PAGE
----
CBT có thể giúp người bệnh bình tĩnh hơn và phân tích nỗi sợ hãi sâu hơn. Ngoài ra, thông qua CBT, chuyên gia tâm lý còn giúp người bệnh học được nhiều kỹ năng khác nhau nhằm giúp làm giảm bớt sự lo lắng có liên quan đến hội chứng sợ búp bê.

Mindfulness-based stress reduction (MBSR):

MBSR is an 8-week structured program that provides intensive mindfulness training to help people who are experiencing stress, anxiety, depression, or other types of mental distress. MBSR can be of great help to a person with Pediophobia. It helps relieve the intense anxiety associated with this phobia.

2. Drug use

In some cases, the doctor may ask the patient to take additional medication along with psychological treatment. Medicines can help relieve stress, anxiety, and other mental symptoms associated with fear of dolls. Moreover, it also helps the treatment process go more smoothly.

Some medications that may be prescribed by a doctor for dollphobia include:

  • Antidepressants: In addition to being used for depression, antidepressants also help people with Pediophobia. Paxil, Zoloft, and Lexapro are the most commonly used antidepressants. These medications are taken daily to help prevent panic attacks from occurring. It also helps reduce the patient’s anxiety.
  • Anti-anxiety medications: This class of drugs is especially helpful in preventing panic attacks. Anti-anxiety medications may be given to people with severe dollphobia. Xanax, Valium, and Klonopin are the most commonly used anti-anxiety medications. However, they are only used in moderation and are not usually used on a daily basis.

3. Other support solutions

In addition to psychotherapy combined with drugs, patients can apply a number of other supportive solutions to promote the process of controlling fear. It also provides many benefits for both mental and physical health.

The solutions mentioned include:

– Mindfulness meditation:

Mindfulness meditation is a form of meditation that has been shown to help a person enter a calmer state. This can be of considerable benefit to the person suffering from Pediophobia. During meditation, focusing on your breath can distract yourself from your fear. In addition to focusing on your breath, you can also focus on ambient sounds, scents, or the sensations of your skin when you touch certain objects.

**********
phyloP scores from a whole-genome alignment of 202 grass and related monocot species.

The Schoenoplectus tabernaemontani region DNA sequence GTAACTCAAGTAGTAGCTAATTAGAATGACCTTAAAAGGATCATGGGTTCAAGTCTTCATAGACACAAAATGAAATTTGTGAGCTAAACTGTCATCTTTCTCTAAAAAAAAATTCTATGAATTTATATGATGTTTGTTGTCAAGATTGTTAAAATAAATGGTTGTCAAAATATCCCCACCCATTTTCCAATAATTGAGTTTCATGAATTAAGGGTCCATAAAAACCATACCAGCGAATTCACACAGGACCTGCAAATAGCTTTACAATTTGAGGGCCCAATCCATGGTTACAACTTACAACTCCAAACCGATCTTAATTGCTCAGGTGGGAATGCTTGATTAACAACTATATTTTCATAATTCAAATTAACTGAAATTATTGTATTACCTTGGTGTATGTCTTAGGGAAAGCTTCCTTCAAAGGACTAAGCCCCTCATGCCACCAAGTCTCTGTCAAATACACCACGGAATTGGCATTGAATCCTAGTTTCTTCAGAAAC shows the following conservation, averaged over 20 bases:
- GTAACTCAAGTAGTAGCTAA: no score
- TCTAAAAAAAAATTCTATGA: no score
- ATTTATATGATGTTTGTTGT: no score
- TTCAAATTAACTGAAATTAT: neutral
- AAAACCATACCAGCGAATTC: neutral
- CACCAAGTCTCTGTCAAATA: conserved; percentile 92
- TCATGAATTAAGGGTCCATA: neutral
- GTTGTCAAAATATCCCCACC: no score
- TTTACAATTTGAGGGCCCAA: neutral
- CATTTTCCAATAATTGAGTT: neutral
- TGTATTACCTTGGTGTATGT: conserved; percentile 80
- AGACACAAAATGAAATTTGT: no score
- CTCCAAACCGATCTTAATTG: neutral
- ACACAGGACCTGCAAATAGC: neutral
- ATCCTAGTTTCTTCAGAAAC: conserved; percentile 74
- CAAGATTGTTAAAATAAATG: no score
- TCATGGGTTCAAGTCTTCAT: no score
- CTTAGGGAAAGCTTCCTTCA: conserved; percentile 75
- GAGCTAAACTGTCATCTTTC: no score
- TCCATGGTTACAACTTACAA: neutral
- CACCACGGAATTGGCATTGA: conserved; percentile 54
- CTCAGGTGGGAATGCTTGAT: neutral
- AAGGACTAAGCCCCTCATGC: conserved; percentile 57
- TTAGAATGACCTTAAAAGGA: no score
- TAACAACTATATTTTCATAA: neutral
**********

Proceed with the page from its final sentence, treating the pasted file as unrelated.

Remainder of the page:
– Yoga:

There are many different yoga poses that have the potential to be of significant benefit to someone with a fear of dolls. Yoga can be thought of as a form of meditation in motion. It will help alleviate some of the anxiety associated with Pediophobia. Because when participating in yoga, your attention will be diverted to something more effective.

– Exercise:

Exercise has many benefits for people who are experiencing psychological problems, including agoraphobia. Psychologists say that physical activity has the ability to help regulate the mind. This helps a person better cope with stressful situations. Participating in forms of aerobic exercise is recommended because they help promote the release of brain chemicals such as endorphins, which bring about feelings of relaxation, comfort and happiness.

Reduce caffeine:

Consuming large amounts of caffeine throughout the day can increase anxiety and stress levels. Basically, your body will go into a psychological state known as “fight or flight”. This state of mind is often a warning sign that a person with a phobia is experiencing panic attacks. Therefore, people with Pediophobia are advised to consume little or no caffeine throughout the day.

Pediophobia is a very uncomfortable disorder, especially for young children because they may come into contact with dolls often while playing. This fear can negatively affect mental health and quality of life. Therefore, it is necessary to find a psychologist as soon as possible for timely and proper treatment intervention.